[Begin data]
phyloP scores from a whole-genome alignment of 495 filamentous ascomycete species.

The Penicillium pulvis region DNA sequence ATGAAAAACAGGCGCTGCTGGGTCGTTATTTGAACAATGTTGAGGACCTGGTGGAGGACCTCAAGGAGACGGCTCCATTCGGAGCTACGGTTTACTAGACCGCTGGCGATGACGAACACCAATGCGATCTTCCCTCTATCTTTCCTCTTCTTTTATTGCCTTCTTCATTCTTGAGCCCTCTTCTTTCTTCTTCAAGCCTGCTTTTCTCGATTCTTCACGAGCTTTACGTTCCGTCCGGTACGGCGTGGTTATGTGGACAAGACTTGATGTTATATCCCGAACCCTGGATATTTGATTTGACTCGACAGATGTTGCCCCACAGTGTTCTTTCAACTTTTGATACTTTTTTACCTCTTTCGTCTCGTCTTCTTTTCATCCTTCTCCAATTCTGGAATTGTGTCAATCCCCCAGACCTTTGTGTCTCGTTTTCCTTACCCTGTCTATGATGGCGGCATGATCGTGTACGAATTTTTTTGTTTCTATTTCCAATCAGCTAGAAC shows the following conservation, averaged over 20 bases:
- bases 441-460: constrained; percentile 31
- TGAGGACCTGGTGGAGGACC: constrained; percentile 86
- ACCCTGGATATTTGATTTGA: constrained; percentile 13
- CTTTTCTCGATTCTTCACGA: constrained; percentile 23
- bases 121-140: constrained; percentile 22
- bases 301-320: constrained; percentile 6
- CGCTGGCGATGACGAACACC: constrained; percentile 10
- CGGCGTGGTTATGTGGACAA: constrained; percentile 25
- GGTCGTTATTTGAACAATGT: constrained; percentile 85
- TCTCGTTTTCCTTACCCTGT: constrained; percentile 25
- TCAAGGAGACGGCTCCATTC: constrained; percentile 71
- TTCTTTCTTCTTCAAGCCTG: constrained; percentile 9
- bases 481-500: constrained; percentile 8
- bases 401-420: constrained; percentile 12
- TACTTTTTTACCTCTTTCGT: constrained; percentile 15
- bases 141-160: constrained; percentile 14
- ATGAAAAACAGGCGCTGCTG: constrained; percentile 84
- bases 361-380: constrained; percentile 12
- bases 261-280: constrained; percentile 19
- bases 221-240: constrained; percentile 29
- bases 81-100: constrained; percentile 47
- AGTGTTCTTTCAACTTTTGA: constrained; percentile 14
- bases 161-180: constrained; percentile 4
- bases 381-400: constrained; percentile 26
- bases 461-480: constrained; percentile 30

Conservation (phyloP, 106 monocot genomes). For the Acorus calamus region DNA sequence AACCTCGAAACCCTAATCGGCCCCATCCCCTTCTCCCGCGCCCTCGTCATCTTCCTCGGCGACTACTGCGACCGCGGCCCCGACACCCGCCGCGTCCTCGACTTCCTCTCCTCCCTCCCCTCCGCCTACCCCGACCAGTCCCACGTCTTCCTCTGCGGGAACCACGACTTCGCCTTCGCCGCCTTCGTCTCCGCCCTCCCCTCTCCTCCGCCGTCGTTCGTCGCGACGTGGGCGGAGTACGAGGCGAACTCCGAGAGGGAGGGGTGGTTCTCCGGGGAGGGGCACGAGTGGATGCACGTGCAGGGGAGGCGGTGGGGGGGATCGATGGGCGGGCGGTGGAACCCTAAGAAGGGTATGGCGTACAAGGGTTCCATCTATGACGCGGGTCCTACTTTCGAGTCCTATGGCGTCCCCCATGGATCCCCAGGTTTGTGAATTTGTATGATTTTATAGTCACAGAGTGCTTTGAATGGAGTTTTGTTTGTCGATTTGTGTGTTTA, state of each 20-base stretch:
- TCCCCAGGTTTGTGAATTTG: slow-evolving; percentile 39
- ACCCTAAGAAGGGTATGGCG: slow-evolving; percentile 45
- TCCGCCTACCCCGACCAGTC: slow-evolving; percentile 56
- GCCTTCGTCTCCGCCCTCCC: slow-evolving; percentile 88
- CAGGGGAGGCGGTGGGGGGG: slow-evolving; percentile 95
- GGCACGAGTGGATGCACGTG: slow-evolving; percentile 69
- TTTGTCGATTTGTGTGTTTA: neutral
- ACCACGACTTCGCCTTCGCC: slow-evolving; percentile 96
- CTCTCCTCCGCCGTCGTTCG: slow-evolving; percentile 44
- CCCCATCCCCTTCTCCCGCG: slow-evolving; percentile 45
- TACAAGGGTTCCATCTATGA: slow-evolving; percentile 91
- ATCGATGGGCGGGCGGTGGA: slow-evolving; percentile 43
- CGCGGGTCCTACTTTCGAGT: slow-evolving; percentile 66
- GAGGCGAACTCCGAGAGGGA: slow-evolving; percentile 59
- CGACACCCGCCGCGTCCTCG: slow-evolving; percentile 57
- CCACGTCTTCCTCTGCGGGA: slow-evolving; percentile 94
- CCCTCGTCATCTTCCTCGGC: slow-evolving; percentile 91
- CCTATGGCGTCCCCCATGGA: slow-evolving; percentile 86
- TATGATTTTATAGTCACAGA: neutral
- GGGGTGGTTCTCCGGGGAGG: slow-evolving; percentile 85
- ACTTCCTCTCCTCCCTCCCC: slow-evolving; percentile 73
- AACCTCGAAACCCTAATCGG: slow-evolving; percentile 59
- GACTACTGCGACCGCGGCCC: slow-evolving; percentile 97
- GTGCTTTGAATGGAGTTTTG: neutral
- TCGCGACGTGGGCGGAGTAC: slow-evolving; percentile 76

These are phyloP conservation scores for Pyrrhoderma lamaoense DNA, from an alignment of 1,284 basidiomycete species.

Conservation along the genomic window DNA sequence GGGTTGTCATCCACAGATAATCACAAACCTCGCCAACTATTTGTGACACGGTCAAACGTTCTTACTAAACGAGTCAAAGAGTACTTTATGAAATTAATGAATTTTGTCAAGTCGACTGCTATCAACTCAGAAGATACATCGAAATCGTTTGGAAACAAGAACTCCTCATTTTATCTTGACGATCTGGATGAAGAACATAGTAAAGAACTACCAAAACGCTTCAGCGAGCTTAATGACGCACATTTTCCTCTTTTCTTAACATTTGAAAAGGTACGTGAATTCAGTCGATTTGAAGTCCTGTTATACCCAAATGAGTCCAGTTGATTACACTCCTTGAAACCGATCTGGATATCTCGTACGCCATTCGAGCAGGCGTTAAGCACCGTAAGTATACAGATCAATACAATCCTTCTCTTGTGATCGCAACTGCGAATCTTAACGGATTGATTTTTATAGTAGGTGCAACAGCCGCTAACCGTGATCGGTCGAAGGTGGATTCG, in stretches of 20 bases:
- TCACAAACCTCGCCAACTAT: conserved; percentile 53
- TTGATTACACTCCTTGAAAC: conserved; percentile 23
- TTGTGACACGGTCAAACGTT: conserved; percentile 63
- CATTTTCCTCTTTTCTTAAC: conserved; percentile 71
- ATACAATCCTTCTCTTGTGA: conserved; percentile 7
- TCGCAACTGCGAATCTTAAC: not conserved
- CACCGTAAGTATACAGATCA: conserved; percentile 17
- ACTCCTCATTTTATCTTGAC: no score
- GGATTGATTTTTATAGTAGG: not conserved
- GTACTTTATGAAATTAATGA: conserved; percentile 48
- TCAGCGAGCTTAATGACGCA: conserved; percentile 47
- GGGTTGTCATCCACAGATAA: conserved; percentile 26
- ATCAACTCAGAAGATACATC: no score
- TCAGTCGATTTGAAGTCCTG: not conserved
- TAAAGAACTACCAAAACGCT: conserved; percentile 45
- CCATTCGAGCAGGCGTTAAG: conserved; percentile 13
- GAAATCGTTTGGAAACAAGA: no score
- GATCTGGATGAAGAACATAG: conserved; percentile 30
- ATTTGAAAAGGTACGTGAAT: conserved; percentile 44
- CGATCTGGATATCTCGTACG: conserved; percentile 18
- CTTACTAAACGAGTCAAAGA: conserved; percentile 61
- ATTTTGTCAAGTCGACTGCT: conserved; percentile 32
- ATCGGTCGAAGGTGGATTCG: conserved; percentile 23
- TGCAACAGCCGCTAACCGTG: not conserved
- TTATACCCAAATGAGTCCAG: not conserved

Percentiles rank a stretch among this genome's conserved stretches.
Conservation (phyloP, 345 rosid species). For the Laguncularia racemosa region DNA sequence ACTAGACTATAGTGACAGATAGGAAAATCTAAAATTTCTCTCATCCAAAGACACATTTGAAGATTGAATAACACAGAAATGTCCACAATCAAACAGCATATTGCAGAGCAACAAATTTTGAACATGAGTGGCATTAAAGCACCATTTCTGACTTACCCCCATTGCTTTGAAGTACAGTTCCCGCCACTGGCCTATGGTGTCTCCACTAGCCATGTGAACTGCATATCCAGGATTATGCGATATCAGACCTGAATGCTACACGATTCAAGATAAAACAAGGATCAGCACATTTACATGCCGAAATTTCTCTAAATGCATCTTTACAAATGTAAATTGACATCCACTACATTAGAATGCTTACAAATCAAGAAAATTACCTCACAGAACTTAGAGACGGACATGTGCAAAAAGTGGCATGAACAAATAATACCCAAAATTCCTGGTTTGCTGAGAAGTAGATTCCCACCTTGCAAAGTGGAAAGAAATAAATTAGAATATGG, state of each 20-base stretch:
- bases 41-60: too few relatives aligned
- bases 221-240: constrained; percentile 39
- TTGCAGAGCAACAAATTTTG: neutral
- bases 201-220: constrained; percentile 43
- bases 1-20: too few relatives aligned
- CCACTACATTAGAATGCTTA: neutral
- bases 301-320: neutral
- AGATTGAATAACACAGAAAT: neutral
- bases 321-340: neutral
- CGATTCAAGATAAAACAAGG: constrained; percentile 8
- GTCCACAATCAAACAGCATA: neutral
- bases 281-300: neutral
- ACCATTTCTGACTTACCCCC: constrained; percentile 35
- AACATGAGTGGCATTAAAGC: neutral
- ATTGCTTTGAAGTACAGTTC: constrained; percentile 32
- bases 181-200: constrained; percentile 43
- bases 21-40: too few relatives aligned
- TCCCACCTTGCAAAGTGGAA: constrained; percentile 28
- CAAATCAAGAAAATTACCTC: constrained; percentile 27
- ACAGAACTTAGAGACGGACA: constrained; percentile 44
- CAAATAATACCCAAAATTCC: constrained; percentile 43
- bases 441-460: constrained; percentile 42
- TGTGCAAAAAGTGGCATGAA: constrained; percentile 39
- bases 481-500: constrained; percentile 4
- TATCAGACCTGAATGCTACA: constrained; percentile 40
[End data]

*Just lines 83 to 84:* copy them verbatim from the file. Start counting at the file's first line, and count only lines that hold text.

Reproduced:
- bases 41-60: too few relatives aligned
- bases 221-240: constrained; percentile 39